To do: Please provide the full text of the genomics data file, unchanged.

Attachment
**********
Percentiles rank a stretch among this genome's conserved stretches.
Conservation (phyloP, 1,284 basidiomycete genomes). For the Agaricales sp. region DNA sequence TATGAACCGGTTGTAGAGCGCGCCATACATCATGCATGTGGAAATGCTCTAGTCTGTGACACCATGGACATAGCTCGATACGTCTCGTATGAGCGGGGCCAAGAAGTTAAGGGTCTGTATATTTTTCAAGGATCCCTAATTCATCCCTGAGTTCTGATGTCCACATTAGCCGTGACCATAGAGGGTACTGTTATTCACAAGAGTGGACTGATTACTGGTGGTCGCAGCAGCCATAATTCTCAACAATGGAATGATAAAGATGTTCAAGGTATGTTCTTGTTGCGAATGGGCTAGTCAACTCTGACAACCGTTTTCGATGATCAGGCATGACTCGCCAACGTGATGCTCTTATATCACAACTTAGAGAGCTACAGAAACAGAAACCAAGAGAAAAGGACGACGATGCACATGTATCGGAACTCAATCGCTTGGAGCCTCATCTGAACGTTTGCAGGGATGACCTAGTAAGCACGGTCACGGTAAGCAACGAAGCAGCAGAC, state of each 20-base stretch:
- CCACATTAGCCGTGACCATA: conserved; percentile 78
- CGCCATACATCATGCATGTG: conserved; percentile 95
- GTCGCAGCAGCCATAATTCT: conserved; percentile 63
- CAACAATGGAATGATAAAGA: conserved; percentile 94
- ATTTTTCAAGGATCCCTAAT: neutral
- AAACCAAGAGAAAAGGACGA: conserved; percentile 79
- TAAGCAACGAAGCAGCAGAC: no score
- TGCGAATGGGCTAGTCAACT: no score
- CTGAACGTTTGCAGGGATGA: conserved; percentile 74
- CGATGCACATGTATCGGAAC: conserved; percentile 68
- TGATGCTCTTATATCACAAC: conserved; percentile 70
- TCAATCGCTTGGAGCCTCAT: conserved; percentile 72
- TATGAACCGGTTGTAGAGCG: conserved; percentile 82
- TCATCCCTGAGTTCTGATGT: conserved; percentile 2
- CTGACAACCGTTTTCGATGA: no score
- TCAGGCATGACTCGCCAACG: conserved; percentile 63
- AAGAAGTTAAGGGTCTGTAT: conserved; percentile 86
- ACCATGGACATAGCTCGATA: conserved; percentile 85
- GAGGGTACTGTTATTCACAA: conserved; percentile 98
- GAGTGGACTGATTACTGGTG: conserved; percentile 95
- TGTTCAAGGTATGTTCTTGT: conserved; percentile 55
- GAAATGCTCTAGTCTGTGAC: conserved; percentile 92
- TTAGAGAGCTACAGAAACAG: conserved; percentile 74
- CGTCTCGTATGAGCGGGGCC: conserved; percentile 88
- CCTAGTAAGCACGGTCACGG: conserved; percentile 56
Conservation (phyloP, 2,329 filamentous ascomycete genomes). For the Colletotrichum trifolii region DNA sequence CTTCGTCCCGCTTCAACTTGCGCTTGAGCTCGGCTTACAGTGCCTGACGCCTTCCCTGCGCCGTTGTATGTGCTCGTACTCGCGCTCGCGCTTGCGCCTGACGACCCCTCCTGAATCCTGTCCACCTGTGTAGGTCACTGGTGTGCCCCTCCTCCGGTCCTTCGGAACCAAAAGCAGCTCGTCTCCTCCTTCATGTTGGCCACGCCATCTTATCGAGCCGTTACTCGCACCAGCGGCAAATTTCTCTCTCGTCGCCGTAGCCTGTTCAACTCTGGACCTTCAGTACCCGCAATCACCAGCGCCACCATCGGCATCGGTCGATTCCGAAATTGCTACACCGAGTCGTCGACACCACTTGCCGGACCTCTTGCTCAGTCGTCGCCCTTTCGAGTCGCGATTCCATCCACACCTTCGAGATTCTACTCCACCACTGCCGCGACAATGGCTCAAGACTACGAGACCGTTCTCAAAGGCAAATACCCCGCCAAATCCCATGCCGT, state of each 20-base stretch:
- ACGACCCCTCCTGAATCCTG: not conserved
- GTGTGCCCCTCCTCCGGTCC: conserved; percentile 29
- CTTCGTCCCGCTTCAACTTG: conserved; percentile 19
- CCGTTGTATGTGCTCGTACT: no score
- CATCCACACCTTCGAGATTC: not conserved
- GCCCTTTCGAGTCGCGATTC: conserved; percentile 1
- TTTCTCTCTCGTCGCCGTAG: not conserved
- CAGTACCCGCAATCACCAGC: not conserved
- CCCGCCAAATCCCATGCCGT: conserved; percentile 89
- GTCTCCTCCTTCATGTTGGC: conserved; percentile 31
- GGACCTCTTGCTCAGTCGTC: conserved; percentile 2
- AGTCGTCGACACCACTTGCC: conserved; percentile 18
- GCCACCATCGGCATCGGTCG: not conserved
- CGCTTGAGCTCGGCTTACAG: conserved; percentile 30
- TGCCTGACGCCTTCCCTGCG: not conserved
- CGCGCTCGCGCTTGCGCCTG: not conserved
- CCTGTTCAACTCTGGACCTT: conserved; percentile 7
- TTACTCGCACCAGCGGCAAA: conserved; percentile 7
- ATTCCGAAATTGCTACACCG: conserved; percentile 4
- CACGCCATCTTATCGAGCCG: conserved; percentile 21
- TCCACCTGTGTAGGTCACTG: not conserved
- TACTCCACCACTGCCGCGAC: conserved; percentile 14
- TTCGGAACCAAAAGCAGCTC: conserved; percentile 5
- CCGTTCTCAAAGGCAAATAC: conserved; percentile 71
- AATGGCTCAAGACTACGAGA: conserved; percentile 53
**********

Percentiles rank a stretch among this genome's conserved stretches.
Conservation (phyloP, 1,284 basidiomycete genomes). For the Agaricales sp. region DNA sequence TATGAACCGGTTGTAGAGCGCGCCATACATCATGCATGTGGAAATGCTCTAGTCTGTGACACCATGGACATAGCTCGATACGTCTCGTATGAGCGGGGCCAAGAAGTTAAGGGTCTGTATATTTTTCAAGGATCCCTAATTCATCCCTGAGTTCTGATGTCCACATTAGCCGTGACCATAGAGGGTACTGTTATTCACAAGAGTGGACTGATTACTGGTGGTCGCAGCAGCCATAATTCTCAACAATGGAATGATAAAGATGTTCAAGGTATGTTCTTGTTGCGAATGGGCTAGTCAACTCTGACAACCGTTTTCGATGATCAGGCATGACTCGCCAACGTGATGCTCTTATATCACAACTTAGAGAGCTACAGAAACAGAAACCAAGAGAAAAGGACGACGATGCACATGTATCGGAACTCAATCGCTTGGAGCCTCATCTGAACGTTTGCAGGGATGACCTAGTAAGCACGGTCACGGTAAGCAACGAAGCAGCAGAC, state of each 20-base stretch:
- CCACATTAGCCGTGACCATA: conserved; percentile 78
- CGCCATACATCATGCATGTG: conserved; percentile 95
- GTCGCAGCAGCCATAATTCT: conserved; percentile 63
- CAACAATGGAATGATAAAGA: conserved; percentile 94
- ATTTTTCAAGGATCCCTAAT: neutral
- AAACCAAGAGAAAAGGACGA: conserved; percentile 79
- TAAGCAACGAAGCAGCAGAC: no score
- TGCGAATGGGCTAGTCAACT: no score
- CTGAACGTTTGCAGGGATGA: conserved; percentile 74
- CGATGCACATGTATCGGAAC: conserved; percentile 68
- TGATGCTCTTATATCACAAC: conserved; percentile 70
- TCAATCGCTTGGAGCCTCAT: conserved; percentile 72
- TATGAACCGGTTGTAGAGCG: conserved; percentile 82
- TCATCCCTGAGTTCTGATGT: conserved; percentile 2
- CTGACAACCGTTTTCGATGA: no score
- TCAGGCATGACTCGCCAACG: conserved; percentile 63
- AAGAAGTTAAGGGTCTGTAT: conserved; percentile 86
- ACCATGGACATAGCTCGATA: conserved; percentile 85
- GAGGGTACTGTTATTCACAA: conserved; percentile 98
- GAGTGGACTGATTACTGGTG: conserved; percentile 95
- TGTTCAAGGTATGTTCTTGT: conserved; percentile 55
- GAAATGCTCTAGTCTGTGAC: conserved; percentile 92
- TTAGAGAGCTACAGAAACAG: conserved; percentile 74
- CGTCTCGTATGAGCGGGGCC: conserved; percentile 88
- CCTAGTAAGCACGGTCACGG: conserved; percentile 56
Conservation (phyloP, 2,329 filamentous ascomycete genomes). For the Colletotrichum trifolii region DNA sequence CTTCGTCCCGCTTCAACTTGCGCTTGAGCTCGGCTTACAGTGCCTGACGCCTTCCCTGCGCCGTTGTATGTGCTCGTACTCGCGCTCGCGCTTGCGCCTGACGACCCCTCCTGAATCCTGTCCACCTGTGTAGGTCACTGGTGTGCCCCTCCTCCGGTCCTTCGGAACCAAAAGCAGCTCGTCTCCTCCTTCATGTTGGCCACGCCATCTTATCGAGCCGTTACTCGCACCAGCGGCAAATTTCTCTCTCGTCGCCGTAGCCTGTTCAACTCTGGACCTTCAGTACCCGCAATCACCAGCGCCACCATCGGCATCGGTCGATTCCGAAATTGCTACACCGAGTCGTCGACACCACTTGCCGGACCTCTTGCTCAGTCGTCGCCCTTTCGAGTCGCGATTCCATCCACACCTTCGAGATTCTACTCCACCACTGCCGCGACAATGGCTCAAGACTACGAGACCGTTCTCAAAGGCAAATACCCCGCCAAATCCCATGCCGT, state of each 20-base stretch:
- ACGACCCCTCCTGAATCCTG: not conserved
- GTGTGCCCCTCCTCCGGTCC: conserved; percentile 29
- CTTCGTCCCGCTTCAACTTG: conserved; percentile 19
- CCGTTGTATGTGCTCGTACT: no score
- CATCCACACCTTCGAGATTC: not conserved
- GCCCTTTCGAGTCGCGATTC: conserved; percentile 1
- TTTCTCTCTCGTCGCCGTAG: not conserved
- CAGTACCCGCAATCACCAGC: not conserved
- CCCGCCAAATCCCATGCCGT: conserved; percentile 89
- GTCTCCTCCTTCATGTTGGC: conserved; percentile 31
- GGACCTCTTGCTCAGTCGTC: conserved; percentile 2
- AGTCGTCGACACCACTTGCC: conserved; percentile 18
- GCCACCATCGGCATCGGTCG: not conserved
- CGCTTGAGCTCGGCTTACAG: conserved; percentile 30
- TGCCTGACGCCTTCCCTGCG: not conserved
- CGCGCTCGCGCTTGCGCCTG: not conserved
- CCTGTTCAACTCTGGACCTT: conserved; percentile 7
- TTACTCGCACCAGCGGCAAA: conserved; percentile 7
- ATTCCGAAATTGCTACACCG: conserved; percentile 4
- CACGCCATCTTATCGAGCCG: conserved; percentile 21
- TCCACCTGTGTAGGTCACTG: not conserved
- TACTCCACCACTGCCGCGAC: conserved; percentile 14
- TTCGGAACCAAAAGCAGCTC: conserved; percentile 5
- CCGTTCTCAAAGGCAAATAC: conserved; percentile 71
- AATGGCTCAAGACTACGAGA: conserved; percentile 53